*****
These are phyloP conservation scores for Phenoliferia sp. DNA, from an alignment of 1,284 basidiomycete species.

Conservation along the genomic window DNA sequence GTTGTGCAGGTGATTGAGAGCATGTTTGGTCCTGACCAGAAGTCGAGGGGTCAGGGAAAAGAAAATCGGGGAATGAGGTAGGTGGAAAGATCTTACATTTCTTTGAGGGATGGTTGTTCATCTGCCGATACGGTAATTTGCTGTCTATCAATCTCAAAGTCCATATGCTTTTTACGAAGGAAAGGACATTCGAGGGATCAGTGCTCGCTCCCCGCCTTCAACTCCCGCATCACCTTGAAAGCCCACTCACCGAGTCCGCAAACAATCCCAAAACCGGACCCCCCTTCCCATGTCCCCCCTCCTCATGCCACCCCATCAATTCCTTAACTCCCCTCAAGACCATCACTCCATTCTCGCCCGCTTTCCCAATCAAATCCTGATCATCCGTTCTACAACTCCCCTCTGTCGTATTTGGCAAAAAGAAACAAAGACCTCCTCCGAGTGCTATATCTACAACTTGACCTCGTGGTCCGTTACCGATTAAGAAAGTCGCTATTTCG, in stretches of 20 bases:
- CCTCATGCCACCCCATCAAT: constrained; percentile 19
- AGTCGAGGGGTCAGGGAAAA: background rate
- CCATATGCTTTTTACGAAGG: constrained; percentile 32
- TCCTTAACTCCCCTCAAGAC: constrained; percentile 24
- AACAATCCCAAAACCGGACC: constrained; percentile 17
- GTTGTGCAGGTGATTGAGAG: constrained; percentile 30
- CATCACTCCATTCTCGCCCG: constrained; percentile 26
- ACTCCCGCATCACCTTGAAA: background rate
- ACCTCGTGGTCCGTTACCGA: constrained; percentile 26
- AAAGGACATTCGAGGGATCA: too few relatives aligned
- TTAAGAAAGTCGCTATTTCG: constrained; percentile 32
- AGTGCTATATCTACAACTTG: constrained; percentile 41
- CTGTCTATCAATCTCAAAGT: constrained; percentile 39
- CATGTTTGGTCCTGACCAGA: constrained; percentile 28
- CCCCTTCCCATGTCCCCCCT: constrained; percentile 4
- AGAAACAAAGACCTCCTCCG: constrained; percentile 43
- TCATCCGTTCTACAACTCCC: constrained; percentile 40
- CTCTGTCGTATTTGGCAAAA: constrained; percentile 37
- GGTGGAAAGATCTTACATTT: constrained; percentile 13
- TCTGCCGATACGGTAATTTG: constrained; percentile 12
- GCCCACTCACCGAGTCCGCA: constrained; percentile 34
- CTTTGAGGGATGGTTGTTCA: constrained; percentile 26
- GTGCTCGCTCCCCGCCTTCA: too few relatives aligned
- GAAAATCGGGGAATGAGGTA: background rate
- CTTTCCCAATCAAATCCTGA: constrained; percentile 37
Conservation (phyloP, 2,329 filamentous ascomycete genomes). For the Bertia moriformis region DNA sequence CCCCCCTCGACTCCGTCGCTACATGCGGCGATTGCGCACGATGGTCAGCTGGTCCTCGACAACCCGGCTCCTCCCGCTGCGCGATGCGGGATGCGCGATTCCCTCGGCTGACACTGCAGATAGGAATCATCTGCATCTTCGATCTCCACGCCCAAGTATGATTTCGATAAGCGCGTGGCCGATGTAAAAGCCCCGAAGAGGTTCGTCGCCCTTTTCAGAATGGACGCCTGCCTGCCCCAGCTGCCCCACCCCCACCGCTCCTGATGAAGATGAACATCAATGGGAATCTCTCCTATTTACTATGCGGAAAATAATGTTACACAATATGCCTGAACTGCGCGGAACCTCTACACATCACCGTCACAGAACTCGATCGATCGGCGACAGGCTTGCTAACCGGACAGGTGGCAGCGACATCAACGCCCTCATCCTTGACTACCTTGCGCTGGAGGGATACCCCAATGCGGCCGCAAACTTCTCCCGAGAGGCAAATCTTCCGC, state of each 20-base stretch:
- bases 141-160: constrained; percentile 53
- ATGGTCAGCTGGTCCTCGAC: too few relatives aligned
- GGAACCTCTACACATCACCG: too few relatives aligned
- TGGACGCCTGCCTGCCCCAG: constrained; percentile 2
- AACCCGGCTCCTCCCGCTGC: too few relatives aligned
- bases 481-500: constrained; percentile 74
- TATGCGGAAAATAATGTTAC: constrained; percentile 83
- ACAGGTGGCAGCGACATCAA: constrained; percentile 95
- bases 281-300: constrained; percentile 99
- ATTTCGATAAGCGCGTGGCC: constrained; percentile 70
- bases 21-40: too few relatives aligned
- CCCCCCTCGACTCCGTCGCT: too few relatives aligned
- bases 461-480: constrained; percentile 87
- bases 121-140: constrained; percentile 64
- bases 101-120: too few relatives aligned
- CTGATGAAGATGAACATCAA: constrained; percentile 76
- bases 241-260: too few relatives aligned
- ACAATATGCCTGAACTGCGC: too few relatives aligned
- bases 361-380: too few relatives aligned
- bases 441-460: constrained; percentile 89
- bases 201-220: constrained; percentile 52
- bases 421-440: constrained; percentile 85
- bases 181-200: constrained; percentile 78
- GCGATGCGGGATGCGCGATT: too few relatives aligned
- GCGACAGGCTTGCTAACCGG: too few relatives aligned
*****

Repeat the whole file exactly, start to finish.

These are phyloP conservation scores for Phenoliferia sp. DNA, from an alignment of 1,284 basidiomycete species.

Conservation along the genomic window DNA sequence GTTGTGCAGGTGATTGAGAGCATGTTTGGTCCTGACCAGAAGTCGAGGGGTCAGGGAAAAGAAAATCGGGGAATGAGGTAGGTGGAAAGATCTTACATTTCTTTGAGGGATGGTTGTTCATCTGCCGATACGGTAATTTGCTGTCTATCAATCTCAAAGTCCATATGCTTTTTACGAAGGAAAGGACATTCGAGGGATCAGTGCTCGCTCCCCGCCTTCAACTCCCGCATCACCTTGAAAGCCCACTCACCGAGTCCGCAAACAATCCCAAAACCGGACCCCCCTTCCCATGTCCCCCCTCCTCATGCCACCCCATCAATTCCTTAACTCCCCTCAAGACCATCACTCCATTCTCGCCCGCTTTCCCAATCAAATCCTGATCATCCGTTCTACAACTCCCCTCTGTCGTATTTGGCAAAAAGAAACAAAGACCTCCTCCGAGTGCTATATCTACAACTTGACCTCGTGGTCCGTTACCGATTAAGAAAGTCGCTATTTCG, in stretches of 20 bases:
- CCTCATGCCACCCCATCAAT: constrained; percentile 19
- AGTCGAGGGGTCAGGGAAAA: background rate
- CCATATGCTTTTTACGAAGG: constrained; percentile 32
- TCCTTAACTCCCCTCAAGAC: constrained; percentile 24
- AACAATCCCAAAACCGGACC: constrained; percentile 17
- GTTGTGCAGGTGATTGAGAG: constrained; percentile 30
- CATCACTCCATTCTCGCCCG: constrained; percentile 26
- ACTCCCGCATCACCTTGAAA: background rate
- ACCTCGTGGTCCGTTACCGA: constrained; percentile 26
- AAAGGACATTCGAGGGATCA: too few relatives aligned
- TTAAGAAAGTCGCTATTTCG: constrained; percentile 32
- AGTGCTATATCTACAACTTG: constrained; percentile 41
- CTGTCTATCAATCTCAAAGT: constrained; percentile 39
- CATGTTTGGTCCTGACCAGA: constrained; percentile 28
- CCCCTTCCCATGTCCCCCCT: constrained; percentile 4
- AGAAACAAAGACCTCCTCCG: constrained; percentile 43
- TCATCCGTTCTACAACTCCC: constrained; percentile 40
- CTCTGTCGTATTTGGCAAAA: constrained; percentile 37
- GGTGGAAAGATCTTACATTT: constrained; percentile 13
- TCTGCCGATACGGTAATTTG: constrained; percentile 12
- GCCCACTCACCGAGTCCGCA: constrained; percentile 34
- CTTTGAGGGATGGTTGTTCA: constrained; percentile 26
- GTGCTCGCTCCCCGCCTTCA: too few relatives aligned
- GAAAATCGGGGAATGAGGTA: background rate
- CTTTCCCAATCAAATCCTGA: constrained; percentile 37
Conservation (phyloP, 2,329 filamentous ascomycete genomes). For the Bertia moriformis region DNA sequence CCCCCCTCGACTCCGTCGCTACATGCGGCGATTGCGCACGATGGTCAGCTGGTCCTCGACAACCCGGCTCCTCCCGCTGCGCGATGCGGGATGCGCGATTCCCTCGGCTGACACTGCAGATAGGAATCATCTGCATCTTCGATCTCCACGCCCAAGTATGATTTCGATAAGCGCGTGGCCGATGTAAAAGCCCCGAAGAGGTTCGTCGCCCTTTTCAGAATGGACGCCTGCCTGCCCCAGCTGCCCCACCCCCACCGCTCCTGATGAAGATGAACATCAATGGGAATCTCTCCTATTTACTATGCGGAAAATAATGTTACACAATATGCCTGAACTGCGCGGAACCTCTACACATCACCGTCACAGAACTCGATCGATCGGCGACAGGCTTGCTAACCGGACAGGTGGCAGCGACATCAACGCCCTCATCCTTGACTACCTTGCGCTGGAGGGATACCCCAATGCGGCCGCAAACTTCTCCCGAGAGGCAAATCTTCCGC, state of each 20-base stretch:
- bases 141-160: constrained; percentile 53
- ATGGTCAGCTGGTCCTCGAC: too few relatives aligned
- GGAACCTCTACACATCACCG: too few relatives aligned
- TGGACGCCTGCCTGCCCCAG: constrained; percentile 2
- AACCCGGCTCCTCCCGCTGC: too few relatives aligned
- bases 481-500: constrained; percentile 74
- TATGCGGAAAATAATGTTAC: constrained; percentile 83
- ACAGGTGGCAGCGACATCAA: constrained; percentile 95
- bases 281-300: constrained; percentile 99
- ATTTCGATAAGCGCGTGGCC: constrained; percentile 70
- bases 21-40: too few relatives aligned
- CCCCCCTCGACTCCGTCGCT: too few relatives aligned
- bases 461-480: constrained; percentile 87
- bases 121-140: constrained; percentile 64
- bases 101-120: too few relatives aligned
- CTGATGAAGATGAACATCAA: constrained; percentile 76
- bases 241-260: too few relatives aligned
- ACAATATGCCTGAACTGCGC: too few relatives aligned
- bases 361-380: too few relatives aligned
- bases 441-460: constrained; percentile 89
- bases 201-220: constrained; percentile 52
- bases 421-440: constrained; percentile 85
- bases 181-200: constrained; percentile 78
- GCGATGCGGGATGCGCGATT: too few relatives aligned
- GCGACAGGCTTGCTAACCGG: too few relatives aligned